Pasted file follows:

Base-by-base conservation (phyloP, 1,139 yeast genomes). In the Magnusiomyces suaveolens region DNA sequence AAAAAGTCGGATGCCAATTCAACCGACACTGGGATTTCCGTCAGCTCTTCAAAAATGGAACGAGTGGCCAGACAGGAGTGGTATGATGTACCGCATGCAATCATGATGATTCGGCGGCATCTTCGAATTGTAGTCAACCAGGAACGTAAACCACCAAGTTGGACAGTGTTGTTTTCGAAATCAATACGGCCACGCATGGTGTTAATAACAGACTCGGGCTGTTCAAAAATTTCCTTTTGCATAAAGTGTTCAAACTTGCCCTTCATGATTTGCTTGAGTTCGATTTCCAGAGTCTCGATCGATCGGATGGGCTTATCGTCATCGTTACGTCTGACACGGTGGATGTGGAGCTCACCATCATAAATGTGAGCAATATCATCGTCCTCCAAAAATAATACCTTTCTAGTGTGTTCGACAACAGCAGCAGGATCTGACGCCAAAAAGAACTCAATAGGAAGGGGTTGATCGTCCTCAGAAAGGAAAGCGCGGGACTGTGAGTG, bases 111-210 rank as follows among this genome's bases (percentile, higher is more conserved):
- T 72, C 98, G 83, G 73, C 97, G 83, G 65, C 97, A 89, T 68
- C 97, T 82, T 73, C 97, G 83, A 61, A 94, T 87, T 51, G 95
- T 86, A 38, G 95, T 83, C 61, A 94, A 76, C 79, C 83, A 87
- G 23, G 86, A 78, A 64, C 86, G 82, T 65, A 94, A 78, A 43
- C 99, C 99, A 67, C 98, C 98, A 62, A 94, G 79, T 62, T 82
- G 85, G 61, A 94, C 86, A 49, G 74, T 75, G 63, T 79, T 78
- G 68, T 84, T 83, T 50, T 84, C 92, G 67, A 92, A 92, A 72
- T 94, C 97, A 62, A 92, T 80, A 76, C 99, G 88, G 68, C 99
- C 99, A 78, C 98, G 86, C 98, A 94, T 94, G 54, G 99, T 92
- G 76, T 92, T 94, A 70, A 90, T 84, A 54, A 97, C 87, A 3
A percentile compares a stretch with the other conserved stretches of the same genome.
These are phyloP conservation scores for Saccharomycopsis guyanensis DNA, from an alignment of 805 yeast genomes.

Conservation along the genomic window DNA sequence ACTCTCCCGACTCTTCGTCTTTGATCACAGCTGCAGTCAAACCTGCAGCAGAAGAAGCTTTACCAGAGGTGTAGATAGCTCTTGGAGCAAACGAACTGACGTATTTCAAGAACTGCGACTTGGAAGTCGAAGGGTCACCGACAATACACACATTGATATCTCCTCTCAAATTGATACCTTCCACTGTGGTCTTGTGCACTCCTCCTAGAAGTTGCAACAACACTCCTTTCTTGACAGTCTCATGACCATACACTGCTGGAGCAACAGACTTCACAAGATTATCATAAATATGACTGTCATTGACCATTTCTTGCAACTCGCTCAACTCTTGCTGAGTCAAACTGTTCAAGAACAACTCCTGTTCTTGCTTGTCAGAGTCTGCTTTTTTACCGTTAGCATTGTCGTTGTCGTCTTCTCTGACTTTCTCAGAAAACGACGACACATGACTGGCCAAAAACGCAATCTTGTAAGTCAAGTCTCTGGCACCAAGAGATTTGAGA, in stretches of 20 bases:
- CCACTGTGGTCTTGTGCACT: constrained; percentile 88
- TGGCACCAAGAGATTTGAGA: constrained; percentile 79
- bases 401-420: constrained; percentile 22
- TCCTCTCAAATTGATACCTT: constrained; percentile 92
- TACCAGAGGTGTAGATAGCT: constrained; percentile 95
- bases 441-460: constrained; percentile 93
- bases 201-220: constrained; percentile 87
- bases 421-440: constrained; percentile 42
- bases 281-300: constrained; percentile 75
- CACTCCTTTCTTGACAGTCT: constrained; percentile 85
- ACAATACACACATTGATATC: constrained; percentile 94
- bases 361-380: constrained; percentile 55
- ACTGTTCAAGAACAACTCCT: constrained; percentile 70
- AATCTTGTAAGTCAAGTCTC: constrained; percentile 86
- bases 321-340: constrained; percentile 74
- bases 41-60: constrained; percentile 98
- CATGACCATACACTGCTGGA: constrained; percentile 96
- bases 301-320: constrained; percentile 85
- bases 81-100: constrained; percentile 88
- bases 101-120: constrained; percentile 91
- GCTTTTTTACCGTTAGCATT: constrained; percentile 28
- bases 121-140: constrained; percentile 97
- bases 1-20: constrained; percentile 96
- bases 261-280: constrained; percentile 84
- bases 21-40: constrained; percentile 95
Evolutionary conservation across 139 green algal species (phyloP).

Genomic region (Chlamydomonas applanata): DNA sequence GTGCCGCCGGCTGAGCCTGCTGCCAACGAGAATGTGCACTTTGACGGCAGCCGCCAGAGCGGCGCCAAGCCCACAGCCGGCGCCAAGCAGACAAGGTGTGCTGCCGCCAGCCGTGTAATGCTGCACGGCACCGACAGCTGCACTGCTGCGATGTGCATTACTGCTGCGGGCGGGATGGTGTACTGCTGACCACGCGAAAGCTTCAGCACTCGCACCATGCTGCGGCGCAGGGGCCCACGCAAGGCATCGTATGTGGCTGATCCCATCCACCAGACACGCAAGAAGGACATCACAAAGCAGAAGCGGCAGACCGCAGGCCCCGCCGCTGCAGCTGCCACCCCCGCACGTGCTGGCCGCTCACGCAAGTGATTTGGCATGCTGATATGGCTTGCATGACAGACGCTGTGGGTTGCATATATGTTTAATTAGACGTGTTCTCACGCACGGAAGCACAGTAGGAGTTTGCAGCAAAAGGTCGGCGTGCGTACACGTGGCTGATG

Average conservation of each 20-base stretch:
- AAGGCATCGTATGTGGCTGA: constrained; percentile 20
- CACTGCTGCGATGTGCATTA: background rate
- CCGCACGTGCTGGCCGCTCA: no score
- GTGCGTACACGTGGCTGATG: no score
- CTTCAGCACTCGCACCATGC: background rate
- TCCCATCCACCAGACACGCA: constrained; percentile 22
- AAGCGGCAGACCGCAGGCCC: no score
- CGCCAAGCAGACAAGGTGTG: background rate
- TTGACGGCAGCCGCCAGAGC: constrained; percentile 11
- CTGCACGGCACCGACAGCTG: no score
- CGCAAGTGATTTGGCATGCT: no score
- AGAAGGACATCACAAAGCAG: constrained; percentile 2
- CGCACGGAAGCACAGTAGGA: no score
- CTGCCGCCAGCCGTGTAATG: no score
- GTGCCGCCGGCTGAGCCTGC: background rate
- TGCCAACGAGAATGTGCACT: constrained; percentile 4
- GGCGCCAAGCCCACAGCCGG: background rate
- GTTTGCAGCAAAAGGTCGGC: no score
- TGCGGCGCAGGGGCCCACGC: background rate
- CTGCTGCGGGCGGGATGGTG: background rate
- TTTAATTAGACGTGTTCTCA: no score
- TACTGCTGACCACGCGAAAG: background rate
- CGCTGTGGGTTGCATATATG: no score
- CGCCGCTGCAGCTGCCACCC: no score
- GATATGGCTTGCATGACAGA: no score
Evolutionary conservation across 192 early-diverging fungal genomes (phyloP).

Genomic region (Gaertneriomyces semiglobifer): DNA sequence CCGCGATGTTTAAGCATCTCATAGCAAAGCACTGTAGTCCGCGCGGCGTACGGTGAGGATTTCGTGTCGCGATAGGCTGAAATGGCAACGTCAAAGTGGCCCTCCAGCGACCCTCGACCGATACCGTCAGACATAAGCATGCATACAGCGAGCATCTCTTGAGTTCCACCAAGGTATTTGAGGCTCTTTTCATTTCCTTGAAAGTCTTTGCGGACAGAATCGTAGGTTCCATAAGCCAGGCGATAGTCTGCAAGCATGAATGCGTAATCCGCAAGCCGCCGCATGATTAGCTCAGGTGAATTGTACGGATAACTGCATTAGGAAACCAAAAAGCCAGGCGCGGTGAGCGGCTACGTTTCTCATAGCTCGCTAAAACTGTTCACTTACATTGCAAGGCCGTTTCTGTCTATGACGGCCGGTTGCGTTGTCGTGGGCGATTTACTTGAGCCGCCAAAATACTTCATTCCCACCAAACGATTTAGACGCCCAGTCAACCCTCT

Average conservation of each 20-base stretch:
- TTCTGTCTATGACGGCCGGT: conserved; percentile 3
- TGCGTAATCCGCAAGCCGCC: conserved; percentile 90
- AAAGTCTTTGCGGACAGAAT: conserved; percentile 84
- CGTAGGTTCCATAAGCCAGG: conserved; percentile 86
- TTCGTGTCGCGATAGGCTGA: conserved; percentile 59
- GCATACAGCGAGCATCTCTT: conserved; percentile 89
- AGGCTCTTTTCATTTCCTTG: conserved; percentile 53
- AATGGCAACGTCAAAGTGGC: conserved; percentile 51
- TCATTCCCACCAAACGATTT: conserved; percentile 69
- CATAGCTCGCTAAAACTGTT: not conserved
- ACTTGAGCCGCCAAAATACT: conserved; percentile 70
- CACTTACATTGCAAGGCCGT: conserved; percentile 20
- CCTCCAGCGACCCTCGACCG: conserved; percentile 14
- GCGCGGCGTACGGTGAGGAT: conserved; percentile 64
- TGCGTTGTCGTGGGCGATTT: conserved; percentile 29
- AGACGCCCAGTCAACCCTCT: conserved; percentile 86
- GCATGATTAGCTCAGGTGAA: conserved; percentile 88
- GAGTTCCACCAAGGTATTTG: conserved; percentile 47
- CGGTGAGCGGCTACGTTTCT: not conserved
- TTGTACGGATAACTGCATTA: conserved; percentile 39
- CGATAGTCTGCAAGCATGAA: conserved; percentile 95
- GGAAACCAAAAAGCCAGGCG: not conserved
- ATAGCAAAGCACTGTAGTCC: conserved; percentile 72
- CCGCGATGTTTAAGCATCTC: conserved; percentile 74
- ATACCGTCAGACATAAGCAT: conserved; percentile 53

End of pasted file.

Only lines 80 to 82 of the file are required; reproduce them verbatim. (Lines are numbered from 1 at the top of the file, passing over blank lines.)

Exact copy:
- CATAGCTCGCTAAAACTGTT: not conserved
- ACTTGAGCCGCCAAAATACT: conserved; percentile 70
- CACTTACATTGCAAGGCCGT: conserved; percentile 20